- Microfilm and microfiche digitization maximizes digital output and minimizes costs by leveraging access and preservation investments made over the past 60 years. This will also free up dedicated reading room space, shift printing costs, and reduce consultation equipment.
Selected audio and audio-visual recordings;
- A significant portion of our audio and audio-visual recordings are on obsolete analog carriers. Digitizing the most significant ones will reduce the amount of material at risk.
- Aboriginal oral histories recorded on analog audio carriers are particularly at risk of disappearing.
Selected archival fonds and finding aids;
- Digitization of high-interest archival fonds that are split between various institutions, as well as finding aids, will help plan and/or reduce travel expenses for researchers.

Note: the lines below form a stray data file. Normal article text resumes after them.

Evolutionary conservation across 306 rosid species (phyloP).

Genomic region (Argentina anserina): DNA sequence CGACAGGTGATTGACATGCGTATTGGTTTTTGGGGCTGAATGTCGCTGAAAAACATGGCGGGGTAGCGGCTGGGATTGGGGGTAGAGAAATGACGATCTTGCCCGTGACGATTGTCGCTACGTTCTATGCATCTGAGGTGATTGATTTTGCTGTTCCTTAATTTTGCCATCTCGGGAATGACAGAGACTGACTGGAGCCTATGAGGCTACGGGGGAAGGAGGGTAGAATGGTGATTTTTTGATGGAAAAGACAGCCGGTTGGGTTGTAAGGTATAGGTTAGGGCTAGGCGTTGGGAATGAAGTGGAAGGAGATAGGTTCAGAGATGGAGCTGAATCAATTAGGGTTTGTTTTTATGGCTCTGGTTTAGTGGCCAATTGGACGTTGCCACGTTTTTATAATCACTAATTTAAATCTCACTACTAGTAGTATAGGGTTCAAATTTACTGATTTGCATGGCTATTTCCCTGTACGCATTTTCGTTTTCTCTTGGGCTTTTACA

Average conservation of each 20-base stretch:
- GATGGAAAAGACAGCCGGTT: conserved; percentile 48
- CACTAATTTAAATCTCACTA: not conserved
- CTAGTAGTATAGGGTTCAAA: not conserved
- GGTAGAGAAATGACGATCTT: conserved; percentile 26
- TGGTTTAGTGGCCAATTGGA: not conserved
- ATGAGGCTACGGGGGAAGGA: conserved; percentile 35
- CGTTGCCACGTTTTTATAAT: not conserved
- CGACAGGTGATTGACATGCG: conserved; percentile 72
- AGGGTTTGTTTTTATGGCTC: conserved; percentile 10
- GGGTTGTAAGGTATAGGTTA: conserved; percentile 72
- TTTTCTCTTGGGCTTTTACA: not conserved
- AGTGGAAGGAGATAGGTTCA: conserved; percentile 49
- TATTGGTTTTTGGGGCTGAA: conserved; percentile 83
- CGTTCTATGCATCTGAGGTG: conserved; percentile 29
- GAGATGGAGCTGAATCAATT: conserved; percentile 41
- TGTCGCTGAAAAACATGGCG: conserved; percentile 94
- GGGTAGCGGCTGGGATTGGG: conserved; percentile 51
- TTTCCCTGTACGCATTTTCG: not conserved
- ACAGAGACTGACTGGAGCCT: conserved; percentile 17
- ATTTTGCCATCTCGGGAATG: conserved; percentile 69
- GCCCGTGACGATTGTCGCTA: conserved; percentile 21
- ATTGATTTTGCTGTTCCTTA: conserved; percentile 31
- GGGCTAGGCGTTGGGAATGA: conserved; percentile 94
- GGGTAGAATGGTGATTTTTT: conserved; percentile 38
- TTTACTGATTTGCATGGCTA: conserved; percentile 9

All historical maps;
- Historical maps are among the most fragile, precious and significant holdings. Digitizing them is as much a preservation measure as an access one.
All archival material of genealogical interest.
- Genealogical resources are the most popular holdings and, therefore, the most likely to interest a private partner.
In their September 2013 final report Preserving Canada’s Memory: Developing a strategic approach to digital preservation, Canada’s Public Policy Forum stated:
Converting oral and written history into digital media, as well as determining which technologies to use, and how best to connect with citizens, are common issues that governments, businesses and the voluntary sector face every day. By working in collaboration, stakeholders from different sectors could leverage skills and best practices to meet their objectives.